As for the "guy" in the blue swim trunks, it's actually multiple guys. The guys you see just standing around the pools of water where the slides are, are all employees. The guy walking towards us on the beach in that second to last pic, is a family member and he did save me the trouble of giving him a "white oval" or a "watermark across the face" by covering his own face. I guess I'm not the only one in my family who is camera-shy!

Chuck said...


TokyoMagic! said...

Chuck.... ♫ ♪ My, my, at Waterloo, Napoleon did surrender!" ♫ ♪

Chuck said...


TokyoMagic! said...

You started it! ;-)

Chuck said...

You misunderstand. There was a Ceti eel crawling on the wall. Don't worry - I took care of it with a hand phaser.

Now...where did I leave that drywall patch?

Major Pepperidge said...

I went to a waterpark one time up in Arroyo Grande, and it was not a great experience. So hot and crowded! And if you wanted to take a break from waiting in lines, every available pool lounge was occupied, and any empty lawn was already claimed with towels and coolers. I admit that the various slides and lazy rivers look like fun, though - I wish there was some way I could experience them without 25,000 other people.

Also, looking at photos of WDW’s old “River Country”, I think I would have really enjoyed that place - sort of the ultimate swimming hole.

I wonder where else you have never been?!

TokyoMagic! said...

Chuck, I'm guessing from your use of the word phaser that the Ceti Eel is a Star Trek reference. I've never seen The Wrath of Mr. Roarke, but I did see one scene from it once, in which Ricardo Montalban puts a "worm" in someone's ear and tells them that it will make them go crazy.....or it will make them tell the truth.....or it will make their fantasies come true. Now I can't remember what the end result was supposed to be! I'm sure after he put the worm in the guy's ear, he gave him a ride home in his Chrysler Cordoba with soft Corinthian leather seats.

Major, River Country did look like a fun place. The New Mouseketeers seemed to be enjoying it in their 1977 TV Special, so that's good enough for me. Talk about parasites getting into your head, I wonder if the rumor was true about those brain eating amoebas being found in the River Country water?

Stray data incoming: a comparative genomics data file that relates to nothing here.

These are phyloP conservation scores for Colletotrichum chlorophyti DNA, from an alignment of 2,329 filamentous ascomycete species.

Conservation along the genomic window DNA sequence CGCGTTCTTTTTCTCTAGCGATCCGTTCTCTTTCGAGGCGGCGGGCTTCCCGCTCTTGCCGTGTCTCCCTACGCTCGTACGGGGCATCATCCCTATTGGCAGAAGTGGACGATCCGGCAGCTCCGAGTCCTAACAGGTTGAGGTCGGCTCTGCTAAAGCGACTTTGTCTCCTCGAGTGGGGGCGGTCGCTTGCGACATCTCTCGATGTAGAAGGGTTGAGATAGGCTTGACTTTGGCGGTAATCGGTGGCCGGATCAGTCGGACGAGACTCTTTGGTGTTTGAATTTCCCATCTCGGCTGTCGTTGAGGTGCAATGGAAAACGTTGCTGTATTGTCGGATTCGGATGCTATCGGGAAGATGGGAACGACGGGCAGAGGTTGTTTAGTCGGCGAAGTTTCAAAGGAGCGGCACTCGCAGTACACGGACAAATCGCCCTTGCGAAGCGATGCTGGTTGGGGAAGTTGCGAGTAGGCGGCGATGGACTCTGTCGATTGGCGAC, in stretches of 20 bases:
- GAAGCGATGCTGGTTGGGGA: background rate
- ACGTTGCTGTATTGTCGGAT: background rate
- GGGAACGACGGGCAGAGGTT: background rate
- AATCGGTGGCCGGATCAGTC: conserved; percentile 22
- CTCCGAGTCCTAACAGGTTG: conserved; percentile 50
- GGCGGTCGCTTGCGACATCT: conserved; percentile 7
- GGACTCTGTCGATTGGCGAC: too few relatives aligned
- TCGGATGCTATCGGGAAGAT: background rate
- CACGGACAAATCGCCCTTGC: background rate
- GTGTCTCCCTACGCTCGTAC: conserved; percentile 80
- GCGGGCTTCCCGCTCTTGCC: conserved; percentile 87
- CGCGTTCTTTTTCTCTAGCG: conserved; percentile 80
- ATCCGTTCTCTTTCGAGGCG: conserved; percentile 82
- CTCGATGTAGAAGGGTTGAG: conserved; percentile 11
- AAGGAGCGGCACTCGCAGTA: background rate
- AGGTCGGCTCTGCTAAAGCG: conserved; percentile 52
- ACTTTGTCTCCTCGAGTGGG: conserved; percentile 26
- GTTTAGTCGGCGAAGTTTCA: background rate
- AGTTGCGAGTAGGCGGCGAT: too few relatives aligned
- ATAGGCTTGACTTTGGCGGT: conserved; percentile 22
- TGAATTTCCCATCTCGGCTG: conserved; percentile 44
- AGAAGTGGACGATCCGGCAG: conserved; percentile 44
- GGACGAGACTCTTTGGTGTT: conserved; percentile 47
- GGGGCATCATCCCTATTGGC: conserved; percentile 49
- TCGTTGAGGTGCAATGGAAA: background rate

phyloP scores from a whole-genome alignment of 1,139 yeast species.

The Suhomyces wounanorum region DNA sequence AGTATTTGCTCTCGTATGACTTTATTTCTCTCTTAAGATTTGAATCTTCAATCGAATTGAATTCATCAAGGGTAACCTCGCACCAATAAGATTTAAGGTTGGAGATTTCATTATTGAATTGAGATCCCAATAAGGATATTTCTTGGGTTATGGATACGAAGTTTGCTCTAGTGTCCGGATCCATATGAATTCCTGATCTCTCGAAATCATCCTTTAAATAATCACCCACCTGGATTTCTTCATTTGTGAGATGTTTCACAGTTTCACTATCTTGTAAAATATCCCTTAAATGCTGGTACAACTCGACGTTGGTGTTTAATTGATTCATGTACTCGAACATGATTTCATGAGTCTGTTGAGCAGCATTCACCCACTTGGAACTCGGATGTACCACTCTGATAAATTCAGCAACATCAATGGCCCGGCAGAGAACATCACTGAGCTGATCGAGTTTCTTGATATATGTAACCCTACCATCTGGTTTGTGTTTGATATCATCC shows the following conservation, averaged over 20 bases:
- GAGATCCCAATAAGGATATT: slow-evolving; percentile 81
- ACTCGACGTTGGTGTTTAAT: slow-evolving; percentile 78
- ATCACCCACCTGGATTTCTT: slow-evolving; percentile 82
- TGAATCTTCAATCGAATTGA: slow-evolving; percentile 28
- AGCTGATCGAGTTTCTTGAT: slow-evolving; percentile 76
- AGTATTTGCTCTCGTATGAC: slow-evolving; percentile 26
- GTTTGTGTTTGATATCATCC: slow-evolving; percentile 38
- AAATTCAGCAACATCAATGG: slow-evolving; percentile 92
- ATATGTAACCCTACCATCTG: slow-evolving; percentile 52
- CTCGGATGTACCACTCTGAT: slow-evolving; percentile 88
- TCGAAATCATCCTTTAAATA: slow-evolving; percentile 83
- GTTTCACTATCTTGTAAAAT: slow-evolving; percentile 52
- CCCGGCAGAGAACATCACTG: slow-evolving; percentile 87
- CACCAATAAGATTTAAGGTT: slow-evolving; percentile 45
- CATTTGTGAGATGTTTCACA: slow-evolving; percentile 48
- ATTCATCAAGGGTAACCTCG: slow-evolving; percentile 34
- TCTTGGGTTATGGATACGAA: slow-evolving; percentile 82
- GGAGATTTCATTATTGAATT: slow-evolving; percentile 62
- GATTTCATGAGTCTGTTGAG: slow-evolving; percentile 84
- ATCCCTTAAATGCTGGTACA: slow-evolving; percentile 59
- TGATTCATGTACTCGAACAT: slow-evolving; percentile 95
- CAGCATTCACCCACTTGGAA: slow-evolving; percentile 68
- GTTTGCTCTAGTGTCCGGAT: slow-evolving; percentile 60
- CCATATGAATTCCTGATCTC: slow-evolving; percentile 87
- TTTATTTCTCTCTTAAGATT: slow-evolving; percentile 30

And yeah, I won't even go to Disneyland anymore because of the long lines and the crowds (and of course, because they've ruined it!), so I wouldn't really want to go to a water park that has long lines for everything. Plus, I might be too old now! The water slides that I experienced when I was a kid were made of concrete and I remember getting a little banged up from them. I wonder if the fiberglass slides hurt any less? I seem to remember someone's foot going through the wall of a water slide somewhere and cutting them up pretty badly.

I have also never been to Beanyland on the Moon, but maybe I'll do a post about it in the future! Or not.

Chuck said...

You caught the reference spot on, right down to the rich Corinthian leather. Your memory of movies you've never seen is uncanny.

River Country was awesome...every bit as cool at the Chicken of the Sea Pirate Ship. ;-) There were lines for the, ahem, whopping two water slides (three if you counted the inner tube/rapids thing that ended in a waterfall)(and yes - they were no-kidding tractor inner tubes, threaded brass stem and all), but they couldn't have been all that long because we did all of the slides like five or six times each. There was also a chlorinated pool with some short, cut-off slides that dropped from maybe slightly higher than a normal high-dive, and there was no line for them at all. My sister and I did those until we got bored with them.